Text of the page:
The two aim to bring small fashion vendors from the street markets of cities like Bangkok and Jakarta into ecommerce.
However what contributed to its speedy growth since its founding was its expansion moving from consumer ecommerce to business-to-business service.
The startup ventured into a network of supply chain pieces for retailers or brands, including manufacturing, logistics, and even payment.
With this, anyone interested in private labels or fashion selling could use Zilingo as a one-stop solution to make and source their product.
Since setting up its first presence in Thailand and Cambodia in 2015, the startup has grown to have offices in eight countries with 400 employees.
The latest proceedings will continually propel the startup as they are preparing to launch in Australia soon and further aim to digitize Asia’s fashion supply chain.
Crushing the Mixed Martial Arts (MMA) market, Singapore-headquartered ONE Championship is Asia’s largest sports media property.
Since its inception in 2011, the startup has emerged with the largest selection of elite Asian martial artists practicing various martial arts originating from Asia such as Silat and Lethwei.
It wasn’t smooth sailing at first. The first three years of ONE Championship for founder Chatri Sityodtong was living hell.
People at the time did not understand ONE Championship’s vision then, broadcasters, brands, advertisers, and even potential employees turned him down.
It was when they finally realized their platform is based on humanity that they started to grow.
“We finally figured out that people don’t watch because of the punch or the kick or the submission. People watch because their heroes are representing their country on the global stage of martial arts,” Sityodtong said.
ONE Championship succeeded in creating Asian martial arts heroes, having discovered local Asian Stars such as Angela Lee, Eduard Folayang, and Shinya Aoki.
Martial arts aside, technology has also been a big part of what ONE Championship does. The media company leverages online broadcasting and social media to hold live events every month across cities all over Asia.
Through this online strategy, the startup has seen a 58% increase in total fans year on year, nearly five times more video views at 299 million, and more than 3 times social media shares at 746K.
Currently, One Championship has a global broadcast to over 1 billion potential viewers across 128 countries.
The startup’s latest funding is its US$166 million-worth Series D led by Sequoia which has placed the startup near US$1 billion valuation.
Expanded across 19 cities and seven countries around the world, Carousell solves a pain point for consumers by making the exchange of goods and services more accessible.
Its founders are three young Singaporean entrepreneurs – Marcus Tan, Siu Rui Quek, and Lucas Ngoo – who initially set out to build technology that served the world.
“We still have a long way to go in realizing our vision for Carousell,” Carousell’s co-founder and CEO Quek Siu Rui said.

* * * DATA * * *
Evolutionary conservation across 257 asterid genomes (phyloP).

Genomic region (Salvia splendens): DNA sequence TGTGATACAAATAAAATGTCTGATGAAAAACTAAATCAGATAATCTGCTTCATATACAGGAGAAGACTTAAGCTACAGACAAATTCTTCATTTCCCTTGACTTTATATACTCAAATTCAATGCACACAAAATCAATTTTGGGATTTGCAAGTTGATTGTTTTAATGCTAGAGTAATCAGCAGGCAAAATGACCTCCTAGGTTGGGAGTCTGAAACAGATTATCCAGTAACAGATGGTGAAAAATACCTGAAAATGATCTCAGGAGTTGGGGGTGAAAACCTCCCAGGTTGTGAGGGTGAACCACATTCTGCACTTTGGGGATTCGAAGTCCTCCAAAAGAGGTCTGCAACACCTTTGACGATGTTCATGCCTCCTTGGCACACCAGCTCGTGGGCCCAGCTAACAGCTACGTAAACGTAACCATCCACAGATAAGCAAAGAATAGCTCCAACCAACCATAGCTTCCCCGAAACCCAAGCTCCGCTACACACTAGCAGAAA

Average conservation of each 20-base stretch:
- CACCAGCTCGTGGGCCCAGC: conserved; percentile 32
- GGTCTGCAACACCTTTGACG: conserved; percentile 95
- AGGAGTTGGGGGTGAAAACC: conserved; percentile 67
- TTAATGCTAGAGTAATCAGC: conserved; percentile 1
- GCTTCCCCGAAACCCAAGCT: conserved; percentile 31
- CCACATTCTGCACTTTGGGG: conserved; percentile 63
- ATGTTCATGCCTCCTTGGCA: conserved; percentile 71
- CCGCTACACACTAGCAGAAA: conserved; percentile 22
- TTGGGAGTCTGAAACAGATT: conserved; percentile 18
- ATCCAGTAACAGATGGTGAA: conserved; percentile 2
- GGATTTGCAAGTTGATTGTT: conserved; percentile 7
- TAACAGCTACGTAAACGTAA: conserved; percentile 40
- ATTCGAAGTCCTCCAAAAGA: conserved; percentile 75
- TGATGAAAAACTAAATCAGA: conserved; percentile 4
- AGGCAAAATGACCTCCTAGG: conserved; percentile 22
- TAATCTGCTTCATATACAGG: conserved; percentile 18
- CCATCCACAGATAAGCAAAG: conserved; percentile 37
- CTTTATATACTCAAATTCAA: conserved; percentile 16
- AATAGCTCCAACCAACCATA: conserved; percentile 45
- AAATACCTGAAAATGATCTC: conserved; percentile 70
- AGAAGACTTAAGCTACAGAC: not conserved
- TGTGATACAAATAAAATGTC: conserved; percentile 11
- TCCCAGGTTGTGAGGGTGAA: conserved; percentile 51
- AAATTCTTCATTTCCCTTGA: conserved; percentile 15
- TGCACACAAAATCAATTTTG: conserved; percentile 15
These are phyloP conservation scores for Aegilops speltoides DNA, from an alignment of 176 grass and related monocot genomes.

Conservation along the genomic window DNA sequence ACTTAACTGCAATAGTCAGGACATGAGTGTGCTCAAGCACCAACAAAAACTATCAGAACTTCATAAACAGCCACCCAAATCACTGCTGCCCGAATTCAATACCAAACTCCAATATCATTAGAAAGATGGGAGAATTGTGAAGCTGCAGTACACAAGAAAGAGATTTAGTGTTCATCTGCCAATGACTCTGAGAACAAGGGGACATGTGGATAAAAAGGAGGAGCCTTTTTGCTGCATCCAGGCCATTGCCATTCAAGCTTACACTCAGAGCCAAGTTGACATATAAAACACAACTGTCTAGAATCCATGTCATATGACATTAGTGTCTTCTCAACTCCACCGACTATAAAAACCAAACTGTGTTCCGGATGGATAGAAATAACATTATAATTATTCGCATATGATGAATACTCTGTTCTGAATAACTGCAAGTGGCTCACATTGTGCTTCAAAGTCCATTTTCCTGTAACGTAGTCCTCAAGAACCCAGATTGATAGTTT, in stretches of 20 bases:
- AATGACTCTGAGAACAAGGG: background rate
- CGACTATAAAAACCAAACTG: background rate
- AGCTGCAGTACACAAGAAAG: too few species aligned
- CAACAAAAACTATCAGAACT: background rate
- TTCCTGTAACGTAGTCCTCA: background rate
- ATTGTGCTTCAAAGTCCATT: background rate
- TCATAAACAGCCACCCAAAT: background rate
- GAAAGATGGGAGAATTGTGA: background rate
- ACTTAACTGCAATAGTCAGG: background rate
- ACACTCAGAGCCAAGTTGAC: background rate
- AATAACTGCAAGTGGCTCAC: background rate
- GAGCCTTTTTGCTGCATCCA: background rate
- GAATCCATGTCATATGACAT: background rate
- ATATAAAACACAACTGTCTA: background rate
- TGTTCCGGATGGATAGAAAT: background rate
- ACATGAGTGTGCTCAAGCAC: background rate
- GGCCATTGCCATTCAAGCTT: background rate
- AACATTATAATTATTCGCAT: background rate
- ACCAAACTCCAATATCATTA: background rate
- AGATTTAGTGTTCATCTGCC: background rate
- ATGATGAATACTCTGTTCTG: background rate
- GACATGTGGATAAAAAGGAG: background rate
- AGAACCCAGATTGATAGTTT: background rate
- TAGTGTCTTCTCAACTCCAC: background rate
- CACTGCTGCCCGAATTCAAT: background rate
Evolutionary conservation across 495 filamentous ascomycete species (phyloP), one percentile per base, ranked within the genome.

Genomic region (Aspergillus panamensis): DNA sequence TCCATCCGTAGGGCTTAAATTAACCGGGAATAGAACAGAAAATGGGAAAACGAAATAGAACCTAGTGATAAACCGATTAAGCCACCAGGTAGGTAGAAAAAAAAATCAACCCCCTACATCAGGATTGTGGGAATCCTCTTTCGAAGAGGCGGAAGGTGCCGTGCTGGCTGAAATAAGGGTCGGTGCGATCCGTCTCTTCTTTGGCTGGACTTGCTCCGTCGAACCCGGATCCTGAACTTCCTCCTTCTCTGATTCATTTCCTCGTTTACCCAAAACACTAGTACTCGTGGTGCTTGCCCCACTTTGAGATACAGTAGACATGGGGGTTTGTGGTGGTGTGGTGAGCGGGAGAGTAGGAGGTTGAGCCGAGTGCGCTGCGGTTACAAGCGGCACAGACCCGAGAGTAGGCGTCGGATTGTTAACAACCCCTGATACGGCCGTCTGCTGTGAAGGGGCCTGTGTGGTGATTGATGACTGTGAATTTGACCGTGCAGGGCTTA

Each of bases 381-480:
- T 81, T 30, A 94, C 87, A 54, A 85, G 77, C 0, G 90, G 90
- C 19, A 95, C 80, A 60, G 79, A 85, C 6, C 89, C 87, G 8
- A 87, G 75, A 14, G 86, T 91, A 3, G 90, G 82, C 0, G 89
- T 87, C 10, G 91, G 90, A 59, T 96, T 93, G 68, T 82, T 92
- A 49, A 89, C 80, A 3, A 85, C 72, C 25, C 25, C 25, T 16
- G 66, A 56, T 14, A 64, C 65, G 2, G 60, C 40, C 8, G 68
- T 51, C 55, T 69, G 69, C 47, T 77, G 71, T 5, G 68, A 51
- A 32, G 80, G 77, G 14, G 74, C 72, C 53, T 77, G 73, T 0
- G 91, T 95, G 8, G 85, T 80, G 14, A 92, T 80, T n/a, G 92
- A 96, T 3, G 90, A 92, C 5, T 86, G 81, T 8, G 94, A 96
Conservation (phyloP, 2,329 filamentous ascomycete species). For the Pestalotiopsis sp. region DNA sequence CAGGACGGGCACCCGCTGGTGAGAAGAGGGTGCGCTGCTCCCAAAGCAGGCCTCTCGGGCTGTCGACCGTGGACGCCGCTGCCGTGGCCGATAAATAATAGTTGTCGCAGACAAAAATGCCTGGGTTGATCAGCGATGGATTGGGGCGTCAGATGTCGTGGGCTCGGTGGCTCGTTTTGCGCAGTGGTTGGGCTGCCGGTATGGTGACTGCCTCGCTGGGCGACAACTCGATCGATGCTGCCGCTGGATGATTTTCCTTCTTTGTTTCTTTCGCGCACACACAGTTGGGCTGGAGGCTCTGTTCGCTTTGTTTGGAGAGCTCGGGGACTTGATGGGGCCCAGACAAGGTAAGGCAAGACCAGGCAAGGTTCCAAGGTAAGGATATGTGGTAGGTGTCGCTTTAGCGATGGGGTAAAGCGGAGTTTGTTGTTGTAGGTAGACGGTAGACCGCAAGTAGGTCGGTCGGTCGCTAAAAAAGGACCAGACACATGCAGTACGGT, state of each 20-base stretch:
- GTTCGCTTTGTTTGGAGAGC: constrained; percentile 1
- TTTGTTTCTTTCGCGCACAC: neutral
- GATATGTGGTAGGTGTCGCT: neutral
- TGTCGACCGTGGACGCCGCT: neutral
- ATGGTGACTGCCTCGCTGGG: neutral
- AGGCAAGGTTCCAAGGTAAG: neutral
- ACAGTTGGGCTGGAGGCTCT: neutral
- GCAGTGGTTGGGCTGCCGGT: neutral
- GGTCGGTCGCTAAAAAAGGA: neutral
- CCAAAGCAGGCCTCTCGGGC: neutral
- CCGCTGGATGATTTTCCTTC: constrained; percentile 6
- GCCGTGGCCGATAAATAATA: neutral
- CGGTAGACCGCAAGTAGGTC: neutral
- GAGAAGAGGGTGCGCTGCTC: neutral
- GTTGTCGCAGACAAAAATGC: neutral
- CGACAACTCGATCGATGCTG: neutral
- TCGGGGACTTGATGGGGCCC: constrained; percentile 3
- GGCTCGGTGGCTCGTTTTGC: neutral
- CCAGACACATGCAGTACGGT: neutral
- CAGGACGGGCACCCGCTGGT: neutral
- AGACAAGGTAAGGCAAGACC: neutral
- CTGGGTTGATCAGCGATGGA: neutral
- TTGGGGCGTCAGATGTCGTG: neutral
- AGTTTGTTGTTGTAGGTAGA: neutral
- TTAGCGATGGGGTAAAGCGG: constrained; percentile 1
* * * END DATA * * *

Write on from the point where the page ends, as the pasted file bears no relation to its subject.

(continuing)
“Carousell’s purpose is to be more than just a transactional platform. Our end goal is to grow a community of millions of people around the world who share our belief that changing the way we consume things can make life more meaningful.”
To this point, the startup has so far raised about US$126.8 million in funding from seven venture capital firms in the process including Sequoia Capital, 500 Startups, and Quest Venture.
In related news, Carousell has been strong at forging partnerships. The startup teamed up with GoJek in January to offer new riders $13 in vouchers when they download the app through ads on Carousell.
With a rapidly increasing population of 600 million smartphone savvy users, Southeast Asia has been the hotbed for e-wallet startups that looks to change the society way in payment.
While we have all seen how you can pay for street food in Beijing with a quick scan of the QR code via WeChat Pay or Alipay. This is still yet the reality in most parts of Southeast Asia whether it is in affluent Singapore or an emerging market like Indonesia.
The trend, however, looks like the definitive future for the region, with more than hundreds of e-wallets startups taking station in the Southeast Asian region.
Besides, retail, financial and on-demand services like ride-hailing giants Grab and low-cost airline AirAsia are also pushing for digital wallets.
Grab is ramping up its efforts to increase transactions using its e-wallet service GrabPay, which can be used to pay for rides and foods, as well as transfer money between users.
Go-Jek, on the other hand, had also recently made an acquisition of Coins.ph, a cryptocurrency pioneer in Southeast Asia which is also the first firm to be regulated in the region as a Virtual Currency Exchange and Electronic Money Issuer (e-wallet).
The potential of the Southeast Asian market, with its huge unbanked population, rising middle class, and high smartphone penetration is what propelled the region to become home to many digital payment startups.
Despite that, Southeast Asia, for now, is still a battleground for e-wallet companies.
Singapore is moving towards cashless payments, with mobile wallets like PayNow nd Dash gaining momentum, however most still prefer contactless card payments.